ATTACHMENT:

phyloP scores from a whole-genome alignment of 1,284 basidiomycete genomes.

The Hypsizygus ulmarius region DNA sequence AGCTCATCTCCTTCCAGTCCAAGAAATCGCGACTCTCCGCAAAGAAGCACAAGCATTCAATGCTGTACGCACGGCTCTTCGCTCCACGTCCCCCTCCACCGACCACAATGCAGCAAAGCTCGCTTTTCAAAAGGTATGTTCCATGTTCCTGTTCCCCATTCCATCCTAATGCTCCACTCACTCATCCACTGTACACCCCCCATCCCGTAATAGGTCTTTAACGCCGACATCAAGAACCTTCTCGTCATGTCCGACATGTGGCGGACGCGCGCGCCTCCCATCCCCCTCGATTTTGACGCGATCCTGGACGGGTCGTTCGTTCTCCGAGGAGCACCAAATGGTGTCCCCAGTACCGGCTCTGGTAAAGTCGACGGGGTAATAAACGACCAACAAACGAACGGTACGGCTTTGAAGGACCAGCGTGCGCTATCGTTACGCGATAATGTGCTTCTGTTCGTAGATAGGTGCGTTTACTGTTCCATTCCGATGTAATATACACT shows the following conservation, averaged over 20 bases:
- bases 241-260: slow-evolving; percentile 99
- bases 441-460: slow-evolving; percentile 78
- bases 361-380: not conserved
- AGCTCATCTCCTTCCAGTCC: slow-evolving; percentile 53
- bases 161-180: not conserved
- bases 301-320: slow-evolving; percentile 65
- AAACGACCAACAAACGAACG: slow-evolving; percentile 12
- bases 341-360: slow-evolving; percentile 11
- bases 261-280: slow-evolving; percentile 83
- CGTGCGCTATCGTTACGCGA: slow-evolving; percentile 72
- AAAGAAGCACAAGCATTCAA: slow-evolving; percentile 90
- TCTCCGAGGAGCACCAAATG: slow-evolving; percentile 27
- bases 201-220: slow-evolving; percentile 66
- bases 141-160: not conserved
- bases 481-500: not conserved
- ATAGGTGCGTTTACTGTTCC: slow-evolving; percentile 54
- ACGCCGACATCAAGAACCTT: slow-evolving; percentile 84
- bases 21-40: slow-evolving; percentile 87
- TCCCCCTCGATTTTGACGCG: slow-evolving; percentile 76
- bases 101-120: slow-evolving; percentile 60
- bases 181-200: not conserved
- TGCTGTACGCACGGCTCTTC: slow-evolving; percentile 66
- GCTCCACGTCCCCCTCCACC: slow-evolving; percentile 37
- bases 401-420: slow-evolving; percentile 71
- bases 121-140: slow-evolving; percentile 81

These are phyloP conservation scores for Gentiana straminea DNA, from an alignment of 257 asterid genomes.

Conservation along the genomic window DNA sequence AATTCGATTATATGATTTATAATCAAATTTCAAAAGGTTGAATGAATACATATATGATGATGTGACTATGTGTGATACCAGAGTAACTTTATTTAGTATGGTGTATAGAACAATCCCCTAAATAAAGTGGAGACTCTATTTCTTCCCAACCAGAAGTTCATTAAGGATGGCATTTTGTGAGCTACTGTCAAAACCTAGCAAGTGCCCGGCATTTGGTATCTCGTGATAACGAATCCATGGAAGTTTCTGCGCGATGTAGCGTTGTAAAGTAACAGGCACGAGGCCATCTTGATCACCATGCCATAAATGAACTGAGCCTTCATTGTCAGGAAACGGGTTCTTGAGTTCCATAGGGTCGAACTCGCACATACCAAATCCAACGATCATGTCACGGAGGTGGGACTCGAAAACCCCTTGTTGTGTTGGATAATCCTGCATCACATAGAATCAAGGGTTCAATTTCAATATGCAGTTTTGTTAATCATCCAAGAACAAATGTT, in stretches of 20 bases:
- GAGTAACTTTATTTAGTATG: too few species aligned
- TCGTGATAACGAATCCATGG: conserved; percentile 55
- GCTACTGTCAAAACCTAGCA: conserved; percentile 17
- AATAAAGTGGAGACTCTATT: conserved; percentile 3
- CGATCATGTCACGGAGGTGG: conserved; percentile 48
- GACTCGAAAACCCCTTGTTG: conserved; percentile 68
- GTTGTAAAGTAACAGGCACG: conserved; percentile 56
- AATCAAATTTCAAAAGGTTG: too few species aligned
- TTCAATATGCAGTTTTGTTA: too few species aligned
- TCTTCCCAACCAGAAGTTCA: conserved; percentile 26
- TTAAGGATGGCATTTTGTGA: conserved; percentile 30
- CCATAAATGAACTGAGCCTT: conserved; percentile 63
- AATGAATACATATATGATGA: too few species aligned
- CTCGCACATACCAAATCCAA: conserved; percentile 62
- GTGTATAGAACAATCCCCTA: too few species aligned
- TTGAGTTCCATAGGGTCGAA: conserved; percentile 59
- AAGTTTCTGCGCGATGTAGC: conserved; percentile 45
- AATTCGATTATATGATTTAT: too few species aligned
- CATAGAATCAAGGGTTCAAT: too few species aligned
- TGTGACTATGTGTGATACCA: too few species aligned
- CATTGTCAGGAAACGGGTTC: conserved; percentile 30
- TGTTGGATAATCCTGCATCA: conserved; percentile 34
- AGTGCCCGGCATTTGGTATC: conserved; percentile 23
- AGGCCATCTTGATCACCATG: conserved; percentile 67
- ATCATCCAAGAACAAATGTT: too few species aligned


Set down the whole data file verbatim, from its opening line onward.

phyloP scores from a whole-genome alignment of 1,284 basidiomycete genomes.

The Hypsizygus ulmarius region DNA sequence AGCTCATCTCCTTCCAGTCCAAGAAATCGCGACTCTCCGCAAAGAAGCACAAGCATTCAATGCTGTACGCACGGCTCTTCGCTCCACGTCCCCCTCCACCGACCACAATGCAGCAAAGCTCGCTTTTCAAAAGGTATGTTCCATGTTCCTGTTCCCCATTCCATCCTAATGCTCCACTCACTCATCCACTGTACACCCCCCATCCCGTAATAGGTCTTTAACGCCGACATCAAGAACCTTCTCGTCATGTCCGACATGTGGCGGACGCGCGCGCCTCCCATCCCCCTCGATTTTGACGCGATCCTGGACGGGTCGTTCGTTCTCCGAGGAGCACCAAATGGTGTCCCCAGTACCGGCTCTGGTAAAGTCGACGGGGTAATAAACGACCAACAAACGAACGGTACGGCTTTGAAGGACCAGCGTGCGCTATCGTTACGCGATAATGTGCTTCTGTTCGTAGATAGGTGCGTTTACTGTTCCATTCCGATGTAATATACACT shows the following conservation, averaged over 20 bases:
- bases 241-260: slow-evolving; percentile 99
- bases 441-460: slow-evolving; percentile 78
- bases 361-380: not conserved
- AGCTCATCTCCTTCCAGTCC: slow-evolving; percentile 53
- bases 161-180: not conserved
- bases 301-320: slow-evolving; percentile 65
- AAACGACCAACAAACGAACG: slow-evolving; percentile 12
- bases 341-360: slow-evolving; percentile 11
- bases 261-280: slow-evolving; percentile 83
- CGTGCGCTATCGTTACGCGA: slow-evolving; percentile 72
- AAAGAAGCACAAGCATTCAA: slow-evolving; percentile 90
- TCTCCGAGGAGCACCAAATG: slow-evolving; percentile 27
- bases 201-220: slow-evolving; percentile 66
- bases 141-160: not conserved
- bases 481-500: not conserved
- ATAGGTGCGTTTACTGTTCC: slow-evolving; percentile 54
- ACGCCGACATCAAGAACCTT: slow-evolving; percentile 84
- bases 21-40: slow-evolving; percentile 87
- TCCCCCTCGATTTTGACGCG: slow-evolving; percentile 76
- bases 101-120: slow-evolving; percentile 60
- bases 181-200: not conserved
- TGCTGTACGCACGGCTCTTC: slow-evolving; percentile 66
- GCTCCACGTCCCCCTCCACC: slow-evolving; percentile 37
- bases 401-420: slow-evolving; percentile 71
- bases 121-140: slow-evolving; percentile 81

These are phyloP conservation scores for Gentiana straminea DNA, from an alignment of 257 asterid genomes.

Conservation along the genomic window DNA sequence AATTCGATTATATGATTTATAATCAAATTTCAAAAGGTTGAATGAATACATATATGATGATGTGACTATGTGTGATACCAGAGTAACTTTATTTAGTATGGTGTATAGAACAATCCCCTAAATAAAGTGGAGACTCTATTTCTTCCCAACCAGAAGTTCATTAAGGATGGCATTTTGTGAGCTACTGTCAAAACCTAGCAAGTGCCCGGCATTTGGTATCTCGTGATAACGAATCCATGGAAGTTTCTGCGCGATGTAGCGTTGTAAAGTAACAGGCACGAGGCCATCTTGATCACCATGCCATAAATGAACTGAGCCTTCATTGTCAGGAAACGGGTTCTTGAGTTCCATAGGGTCGAACTCGCACATACCAAATCCAACGATCATGTCACGGAGGTGGGACTCGAAAACCCCTTGTTGTGTTGGATAATCCTGCATCACATAGAATCAAGGGTTCAATTTCAATATGCAGTTTTGTTAATCATCCAAGAACAAATGTT, in stretches of 20 bases:
- GAGTAACTTTATTTAGTATG: too few species aligned
- TCGTGATAACGAATCCATGG: conserved; percentile 55
- GCTACTGTCAAAACCTAGCA: conserved; percentile 17
- AATAAAGTGGAGACTCTATT: conserved; percentile 3
- CGATCATGTCACGGAGGTGG: conserved; percentile 48
- GACTCGAAAACCCCTTGTTG: conserved; percentile 68
- GTTGTAAAGTAACAGGCACG: conserved; percentile 56
- AATCAAATTTCAAAAGGTTG: too few species aligned
- TTCAATATGCAGTTTTGTTA: too few species aligned
- TCTTCCCAACCAGAAGTTCA: conserved; percentile 26
- TTAAGGATGGCATTTTGTGA: conserved; percentile 30
- CCATAAATGAACTGAGCCTT: conserved; percentile 63
- AATGAATACATATATGATGA: too few species aligned
- CTCGCACATACCAAATCCAA: conserved; percentile 62
- GTGTATAGAACAATCCCCTA: too few species aligned
- TTGAGTTCCATAGGGTCGAA: conserved; percentile 59
- AAGTTTCTGCGCGATGTAGC: conserved; percentile 45
- AATTCGATTATATGATTTAT: too few species aligned
- CATAGAATCAAGGGTTCAAT: too few species aligned
- TGTGACTATGTGTGATACCA: too few species aligned
- CATTGTCAGGAAACGGGTTC: conserved; percentile 30
- TGTTGGATAATCCTGCATCA: conserved; percentile 34
- AGTGCCCGGCATTTGGTATC: conserved; percentile 23
- AGGCCATCTTGATCACCATG: conserved; percentile 67
- ATCATCCAAGAACAAATGTT: too few species aligned